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Creative Citizenship

Chattanooga Public Library, TN

Innovation Summary

The library partnered with local organizations to promote the library as a resource to politicians and civic activists. The library used the Creative Citizenship program series to expose politicians and their constituents to library innovations. The library was reframed as a place for action rather than a place for contemplation.

Innovation Leader: Corinne Hill, Executive Director, hill_corinne@lib.chattanooga.gov

Problem Statement

While public libraries are uniquely positioned as neutral community spaces, it is uncommon that they actively promote this resource to politicians and civic activists. Going into the most recent local elections, research showed that there are approximately 109,000 registered voters in Chattanooga, Tennessee, and nearly 43,000 are under the age of 40. Having just opened The 4th Floor space as a community collaboration laboratory with services targeting this same demographic, we saw an opportunity to partner with other local organizations to address this problem. In addition, this was an opportunity to bring both politicians and their constituents into the library so that they could be exposed to the innovations and sweeping changes we are making.

Innovation

Creative Citizenship was a program series designed to expand the voices in local government conversations, and re-energize a population around the rights and responsibilities of citizenship. The Library and AIGA Chattanooga, the local chapter of the internationally recognized design professionals’ association, developed this series of innovative events focused on civic involvement in the city's March municipal elections. The first event was "Register This!" a voter registration drive and poster design rally; an informal gathering where citizens could register to vote while participating in a process designed to activate them as agents for the participatory, democratic cause. The second event was a candidate forum and design fest. The 2013 city council candidates discussed and responded to questions about their plans and strategies to open dialogue with the community. Following the forum, attendees brainstormed and developed ideas and techniques to build a better relationship with local government. The event culminated in a hands-on design fest where "Get Out And Vote" posters were created, printed, and distributed around the city. The keynote event, "We Helped Obama Win," featured an evening with the lead designer and developer from Obama For America (OFA) campaign. Josh Higgins and Daniel Ryan, two key players in the success of the much discussed OFA fundraising campaign, impressed the crowd with their tales of the demanding work environment and the passion and commitment of the campaign design staff. Ryan, a resident of Chattanooga, was Director of Front-end Development while Higgins, was Design Director for the re-election campaign. For Chattanooga’s creative citizens in attendance, Higgins and Ryan were an inspiration for their mastery of craft, and how they applied their skills to influence a political outcome.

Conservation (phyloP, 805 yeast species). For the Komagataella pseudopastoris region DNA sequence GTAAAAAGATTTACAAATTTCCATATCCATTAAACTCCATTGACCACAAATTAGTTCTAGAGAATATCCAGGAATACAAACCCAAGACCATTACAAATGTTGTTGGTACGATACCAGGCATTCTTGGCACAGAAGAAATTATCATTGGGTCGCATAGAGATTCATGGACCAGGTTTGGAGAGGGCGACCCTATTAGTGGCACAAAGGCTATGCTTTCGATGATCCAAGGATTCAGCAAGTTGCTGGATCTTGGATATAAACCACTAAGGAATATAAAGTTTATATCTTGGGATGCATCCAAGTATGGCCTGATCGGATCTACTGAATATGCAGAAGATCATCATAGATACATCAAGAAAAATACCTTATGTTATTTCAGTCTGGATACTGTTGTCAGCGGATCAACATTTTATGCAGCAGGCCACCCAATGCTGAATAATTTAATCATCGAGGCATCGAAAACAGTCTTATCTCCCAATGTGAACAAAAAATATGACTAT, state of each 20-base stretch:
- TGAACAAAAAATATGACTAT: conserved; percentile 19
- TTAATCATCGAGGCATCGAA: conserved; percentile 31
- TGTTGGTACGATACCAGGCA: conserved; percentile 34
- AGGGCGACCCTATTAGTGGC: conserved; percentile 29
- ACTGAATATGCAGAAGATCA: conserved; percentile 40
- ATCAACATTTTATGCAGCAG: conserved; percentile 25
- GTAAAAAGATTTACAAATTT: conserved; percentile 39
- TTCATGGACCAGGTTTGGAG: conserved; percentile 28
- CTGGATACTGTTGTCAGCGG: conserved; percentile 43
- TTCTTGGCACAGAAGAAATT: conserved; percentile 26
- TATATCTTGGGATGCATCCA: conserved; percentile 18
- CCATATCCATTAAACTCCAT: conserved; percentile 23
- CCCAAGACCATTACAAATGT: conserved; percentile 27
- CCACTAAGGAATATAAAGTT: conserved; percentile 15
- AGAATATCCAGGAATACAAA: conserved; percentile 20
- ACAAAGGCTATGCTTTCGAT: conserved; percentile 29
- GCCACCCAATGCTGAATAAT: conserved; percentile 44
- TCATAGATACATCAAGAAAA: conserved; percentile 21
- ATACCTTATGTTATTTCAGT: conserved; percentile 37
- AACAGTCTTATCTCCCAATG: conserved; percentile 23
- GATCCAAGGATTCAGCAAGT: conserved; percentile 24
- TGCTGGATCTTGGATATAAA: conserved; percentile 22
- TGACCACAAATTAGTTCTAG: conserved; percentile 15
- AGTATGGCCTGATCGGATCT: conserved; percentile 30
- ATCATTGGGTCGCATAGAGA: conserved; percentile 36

Progress

Creative Citizenship was innovative not only because it was an exceptional programming series, but also because it channeled the attention of key political players toward the library as an indispensable, relevant, energetic community resource. By designing the series as experiences attendees were part of, Creative Citizenship reframed the library as a place for action rather than a place for contemplation. Next time any City Councilperson that took part in the public forum is asked about the library, they will have a clear image of why the public library is a service they must support.